Understanding the 1098-T Form
Students receive a form 1098-T that is generated by the university in order to claim certain educational credits. While Cornell staff are not legally able to provide tax advice because each student’s circumstances will be different, we can explain what you can expect to see in the boxes and what that information might mean. Only a trained, certified tax advisor can provide appropriate individual guidance for you. It’s important to remember that the 1098-T is an information form only and does not directly define taxable income or eligibility for a credit. Students may need to provide copies of their bursar bill to their tax preparer to confirm the dates that stipends were refunded.
Box 1 displays the total tuition costs and required fees that were paid during the tax year. Some students who self-pay these expenses may be able to claim a tax credit such as the American Opportunity Credit, the Hope Credit, or the Lifetime Learning Credit, based on this amount. Student Health Plan costs are not included in box 2.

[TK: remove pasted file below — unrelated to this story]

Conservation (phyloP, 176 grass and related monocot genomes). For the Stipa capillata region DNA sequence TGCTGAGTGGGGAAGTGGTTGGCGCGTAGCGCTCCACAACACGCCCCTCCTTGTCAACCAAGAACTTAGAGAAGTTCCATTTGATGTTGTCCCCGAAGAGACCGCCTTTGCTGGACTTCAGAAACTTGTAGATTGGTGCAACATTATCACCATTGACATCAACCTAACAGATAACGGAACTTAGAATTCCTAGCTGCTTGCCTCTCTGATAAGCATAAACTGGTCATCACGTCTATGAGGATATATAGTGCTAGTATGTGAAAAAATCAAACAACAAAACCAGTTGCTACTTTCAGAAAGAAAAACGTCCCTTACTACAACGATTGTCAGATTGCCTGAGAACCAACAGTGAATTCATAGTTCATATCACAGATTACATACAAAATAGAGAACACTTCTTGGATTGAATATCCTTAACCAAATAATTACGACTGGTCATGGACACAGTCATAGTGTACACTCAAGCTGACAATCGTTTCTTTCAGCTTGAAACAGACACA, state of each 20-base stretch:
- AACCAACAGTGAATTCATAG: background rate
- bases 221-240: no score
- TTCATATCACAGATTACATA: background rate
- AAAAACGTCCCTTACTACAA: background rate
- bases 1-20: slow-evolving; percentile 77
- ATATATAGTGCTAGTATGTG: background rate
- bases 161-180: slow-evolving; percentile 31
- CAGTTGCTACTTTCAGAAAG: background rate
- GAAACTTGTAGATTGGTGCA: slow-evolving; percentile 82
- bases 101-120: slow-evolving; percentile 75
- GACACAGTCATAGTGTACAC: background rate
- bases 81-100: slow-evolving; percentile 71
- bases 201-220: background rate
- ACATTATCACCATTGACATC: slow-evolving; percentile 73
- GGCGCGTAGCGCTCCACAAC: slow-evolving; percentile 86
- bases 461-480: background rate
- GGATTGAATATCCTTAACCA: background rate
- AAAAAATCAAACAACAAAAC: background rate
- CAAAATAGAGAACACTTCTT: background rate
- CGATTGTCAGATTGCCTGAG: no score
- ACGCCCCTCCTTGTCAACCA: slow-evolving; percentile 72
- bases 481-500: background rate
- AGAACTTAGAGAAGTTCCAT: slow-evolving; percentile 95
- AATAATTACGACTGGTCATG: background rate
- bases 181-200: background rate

Box 5 displays the total of all scholarship and fellowship awards.
Note: Bills for the spring semester are sent out by the university in the prior December, and spring-semester grants and fellowships are usually applied to the bill at that time. For a given tax year, box 1 and box 5 may include portion of the next spring semester bill. If a student’s spring semester fellowship award was changed after January 1, that change would not be reflected in the current-year 1098-T but would instead be reflected in the next year’s form.
Students who receive scholarship or fellowship will see the sum of their eligible awards reported in box 5 on the 1098-T. Fellowship and scholarship support is generally tax-free when applied specifically to the cost of tuition, required fees, books, and some required course supplies or equipment. Health insurance is not typically considered to be a “required fee” because at Cornell, like most universities, students must have insurance but not all students are required to buy the policy if they have another acceptable plan.
Perhaps you’ve seen online discussions suggesting that even experts don’t always agree on this. If you are working with a tax advisor you can refer her or him to University Policy 1.3 on graduate assistantships. It describes how Cornell assistantships both require and provide coverage in the Student Health Plan, as a condition of the appointment, but not specifically as a condition of being a Ph.D. student.